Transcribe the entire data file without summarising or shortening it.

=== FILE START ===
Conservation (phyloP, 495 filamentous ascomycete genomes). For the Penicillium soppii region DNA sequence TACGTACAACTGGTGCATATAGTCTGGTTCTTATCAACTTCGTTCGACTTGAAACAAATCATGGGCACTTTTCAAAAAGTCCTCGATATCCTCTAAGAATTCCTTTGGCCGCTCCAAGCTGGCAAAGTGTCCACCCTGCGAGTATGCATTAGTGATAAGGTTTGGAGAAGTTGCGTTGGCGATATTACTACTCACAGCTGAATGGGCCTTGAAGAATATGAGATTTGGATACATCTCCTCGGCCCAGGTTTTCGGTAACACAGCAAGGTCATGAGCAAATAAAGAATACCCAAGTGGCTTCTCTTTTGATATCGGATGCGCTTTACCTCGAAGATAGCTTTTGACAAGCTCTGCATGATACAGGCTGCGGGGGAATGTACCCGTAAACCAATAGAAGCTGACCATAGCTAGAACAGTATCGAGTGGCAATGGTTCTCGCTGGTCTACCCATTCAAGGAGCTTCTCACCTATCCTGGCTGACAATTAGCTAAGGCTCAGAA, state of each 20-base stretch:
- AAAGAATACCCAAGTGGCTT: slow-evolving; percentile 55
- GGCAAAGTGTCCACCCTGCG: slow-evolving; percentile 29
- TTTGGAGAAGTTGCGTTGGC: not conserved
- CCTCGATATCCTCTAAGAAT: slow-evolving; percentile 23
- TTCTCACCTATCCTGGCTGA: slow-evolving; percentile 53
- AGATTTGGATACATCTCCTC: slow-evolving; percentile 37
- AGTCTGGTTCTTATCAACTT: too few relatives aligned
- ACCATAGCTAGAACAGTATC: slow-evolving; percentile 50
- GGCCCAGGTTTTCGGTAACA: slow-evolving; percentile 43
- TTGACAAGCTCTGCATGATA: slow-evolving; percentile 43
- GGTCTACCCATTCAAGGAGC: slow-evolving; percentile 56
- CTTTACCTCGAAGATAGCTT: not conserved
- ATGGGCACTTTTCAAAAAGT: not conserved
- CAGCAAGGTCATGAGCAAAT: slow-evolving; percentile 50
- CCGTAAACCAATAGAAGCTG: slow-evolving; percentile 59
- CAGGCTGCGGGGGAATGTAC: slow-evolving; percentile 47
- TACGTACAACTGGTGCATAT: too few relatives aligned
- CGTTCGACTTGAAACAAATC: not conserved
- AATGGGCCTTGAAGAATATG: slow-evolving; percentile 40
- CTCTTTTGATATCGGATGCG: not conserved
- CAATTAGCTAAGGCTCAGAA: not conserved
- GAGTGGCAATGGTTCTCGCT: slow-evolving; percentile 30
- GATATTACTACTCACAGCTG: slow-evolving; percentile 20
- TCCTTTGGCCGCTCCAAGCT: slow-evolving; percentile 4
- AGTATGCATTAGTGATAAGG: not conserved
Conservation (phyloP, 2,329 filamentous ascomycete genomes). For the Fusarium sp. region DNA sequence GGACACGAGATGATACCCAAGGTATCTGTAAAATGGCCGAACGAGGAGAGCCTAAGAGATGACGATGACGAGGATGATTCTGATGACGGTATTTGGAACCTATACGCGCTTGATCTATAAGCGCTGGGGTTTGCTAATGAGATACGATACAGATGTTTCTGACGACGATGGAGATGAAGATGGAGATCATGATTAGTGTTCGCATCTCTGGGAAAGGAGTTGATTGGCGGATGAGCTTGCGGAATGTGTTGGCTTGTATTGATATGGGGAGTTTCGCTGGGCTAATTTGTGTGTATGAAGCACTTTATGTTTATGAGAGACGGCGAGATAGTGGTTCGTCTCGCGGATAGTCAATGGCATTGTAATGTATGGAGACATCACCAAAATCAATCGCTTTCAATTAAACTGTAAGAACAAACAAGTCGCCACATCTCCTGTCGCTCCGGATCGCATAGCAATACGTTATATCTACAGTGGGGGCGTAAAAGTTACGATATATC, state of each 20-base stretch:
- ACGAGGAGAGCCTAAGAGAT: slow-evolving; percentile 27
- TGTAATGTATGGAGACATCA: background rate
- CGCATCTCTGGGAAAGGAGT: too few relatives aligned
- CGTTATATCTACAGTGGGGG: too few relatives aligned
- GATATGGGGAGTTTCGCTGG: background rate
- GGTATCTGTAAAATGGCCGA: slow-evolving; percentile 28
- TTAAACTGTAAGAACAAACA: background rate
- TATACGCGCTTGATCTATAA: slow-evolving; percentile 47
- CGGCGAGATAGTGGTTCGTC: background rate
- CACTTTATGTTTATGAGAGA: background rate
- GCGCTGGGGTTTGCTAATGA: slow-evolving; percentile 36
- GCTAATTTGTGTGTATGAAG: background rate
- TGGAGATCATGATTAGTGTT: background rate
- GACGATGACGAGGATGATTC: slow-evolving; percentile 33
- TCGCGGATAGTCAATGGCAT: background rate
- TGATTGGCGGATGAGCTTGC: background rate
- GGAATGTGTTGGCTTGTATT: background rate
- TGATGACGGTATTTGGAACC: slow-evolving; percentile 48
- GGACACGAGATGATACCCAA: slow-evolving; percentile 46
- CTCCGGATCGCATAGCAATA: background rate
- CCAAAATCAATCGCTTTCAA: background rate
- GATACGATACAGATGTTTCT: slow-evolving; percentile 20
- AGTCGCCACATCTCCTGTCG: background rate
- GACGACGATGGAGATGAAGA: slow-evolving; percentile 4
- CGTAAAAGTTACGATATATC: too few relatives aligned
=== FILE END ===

Conservation (phyloP, 495 filamentous ascomycete genomes). For the Penicillium soppii region DNA sequence TACGTACAACTGGTGCATATAGTCTGGTTCTTATCAACTTCGTTCGACTTGAAACAAATCATGGGCACTTTTCAAAAAGTCCTCGATATCCTCTAAGAATTCCTTTGGCCGCTCCAAGCTGGCAAAGTGTCCACCCTGCGAGTATGCATTAGTGATAAGGTTTGGAGAAGTTGCGTTGGCGATATTACTACTCACAGCTGAATGGGCCTTGAAGAATATGAGATTTGGATACATCTCCTCGGCCCAGGTTTTCGGTAACACAGCAAGGTCATGAGCAAATAAAGAATACCCAAGTGGCTTCTCTTTTGATATCGGATGCGCTTTACCTCGAAGATAGCTTTTGACAAGCTCTGCATGATACAGGCTGCGGGGGAATGTACCCGTAAACCAATAGAAGCTGACCATAGCTAGAACAGTATCGAGTGGCAATGGTTCTCGCTGGTCTACCCATTCAAGGAGCTTCTCACCTATCCTGGCTGACAATTAGCTAAGGCTCAGAA, state of each 20-base stretch:
- AAAGAATACCCAAGTGGCTT: slow-evolving; percentile 55
- GGCAAAGTGTCCACCCTGCG: slow-evolving; percentile 29
- TTTGGAGAAGTTGCGTTGGC: not conserved
- CCTCGATATCCTCTAAGAAT: slow-evolving; percentile 23
- TTCTCACCTATCCTGGCTGA: slow-evolving; percentile 53
- AGATTTGGATACATCTCCTC: slow-evolving; percentile 37
- AGTCTGGTTCTTATCAACTT: too few relatives aligned
- ACCATAGCTAGAACAGTATC: slow-evolving; percentile 50
- GGCCCAGGTTTTCGGTAACA: slow-evolving; percentile 43
- TTGACAAGCTCTGCATGATA: slow-evolving; percentile 43
- GGTCTACCCATTCAAGGAGC: slow-evolving; percentile 56
- CTTTACCTCGAAGATAGCTT: not conserved
- ATGGGCACTTTTCAAAAAGT: not conserved
- CAGCAAGGTCATGAGCAAAT: slow-evolving; percentile 50
- CCGTAAACCAATAGAAGCTG: slow-evolving; percentile 59
- CAGGCTGCGGGGGAATGTAC: slow-evolving; percentile 47
- TACGTACAACTGGTGCATAT: too few relatives aligned
- CGTTCGACTTGAAACAAATC: not conserved
- AATGGGCCTTGAAGAATATG: slow-evolving; percentile 40
- CTCTTTTGATATCGGATGCG: not conserved
- CAATTAGCTAAGGCTCAGAA: not conserved
- GAGTGGCAATGGTTCTCGCT: slow-evolving; percentile 30
- GATATTACTACTCACAGCTG: slow-evolving; percentile 20
- TCCTTTGGCCGCTCCAAGCT: slow-evolving; percentile 4
- AGTATGCATTAGTGATAAGG: not conserved
Conservation (phyloP, 2,329 filamentous ascomycete genomes). For the Fusarium sp. region DNA sequence GGACACGAGATGATACCCAAGGTATCTGTAAAATGGCCGAACGAGGAGAGCCTAAGAGATGACGATGACGAGGATGATTCTGATGACGGTATTTGGAACCTATACGCGCTTGATCTATAAGCGCTGGGGTTTGCTAATGAGATACGATACAGATGTTTCTGACGACGATGGAGATGAAGATGGAGATCATGATTAGTGTTCGCATCTCTGGGAAAGGAGTTGATTGGCGGATGAGCTTGCGGAATGTGTTGGCTTGTATTGATATGGGGAGTTTCGCTGGGCTAATTTGTGTGTATGAAGCACTTTATGTTTATGAGAGACGGCGAGATAGTGGTTCGTCTCGCGGATAGTCAATGGCATTGTAATGTATGGAGACATCACCAAAATCAATCGCTTTCAATTAAACTGTAAGAACAAACAAGTCGCCACATCTCCTGTCGCTCCGGATCGCATAGCAATACGTTATATCTACAGTGGGGGCGTAAAAGTTACGATATATC, state of each 20-base stretch:
- ACGAGGAGAGCCTAAGAGAT: slow-evolving; percentile 27
- TGTAATGTATGGAGACATCA: background rate
- CGCATCTCTGGGAAAGGAGT: too few relatives aligned
- CGTTATATCTACAGTGGGGG: too few relatives aligned
- GATATGGGGAGTTTCGCTGG: background rate
- GGTATCTGTAAAATGGCCGA: slow-evolving; percentile 28
- TTAAACTGTAAGAACAAACA: background rate
- TATACGCGCTTGATCTATAA: slow-evolving; percentile 47
- CGGCGAGATAGTGGTTCGTC: background rate
- CACTTTATGTTTATGAGAGA: background rate
- GCGCTGGGGTTTGCTAATGA: slow-evolving; percentile 36
- GCTAATTTGTGTGTATGAAG: background rate
- TGGAGATCATGATTAGTGTT: background rate
- GACGATGACGAGGATGATTC: slow-evolving; percentile 33
- TCGCGGATAGTCAATGGCAT: background rate
- TGATTGGCGGATGAGCTTGC: background rate
- GGAATGTGTTGGCTTGTATT: background rate
- TGATGACGGTATTTGGAACC: slow-evolving; percentile 48
- GGACACGAGATGATACCCAA: slow-evolving; percentile 46
- CTCCGGATCGCATAGCAATA: background rate
- CCAAAATCAATCGCTTTCAA: background rate
- GATACGATACAGATGTTTCT: slow-evolving; percentile 20
- AGTCGCCACATCTCCTGTCG: background rate
- GACGACGATGGAGATGAAGA: slow-evolving; percentile 4
- CGTAAAAGTTACGATATATC: too few relatives aligned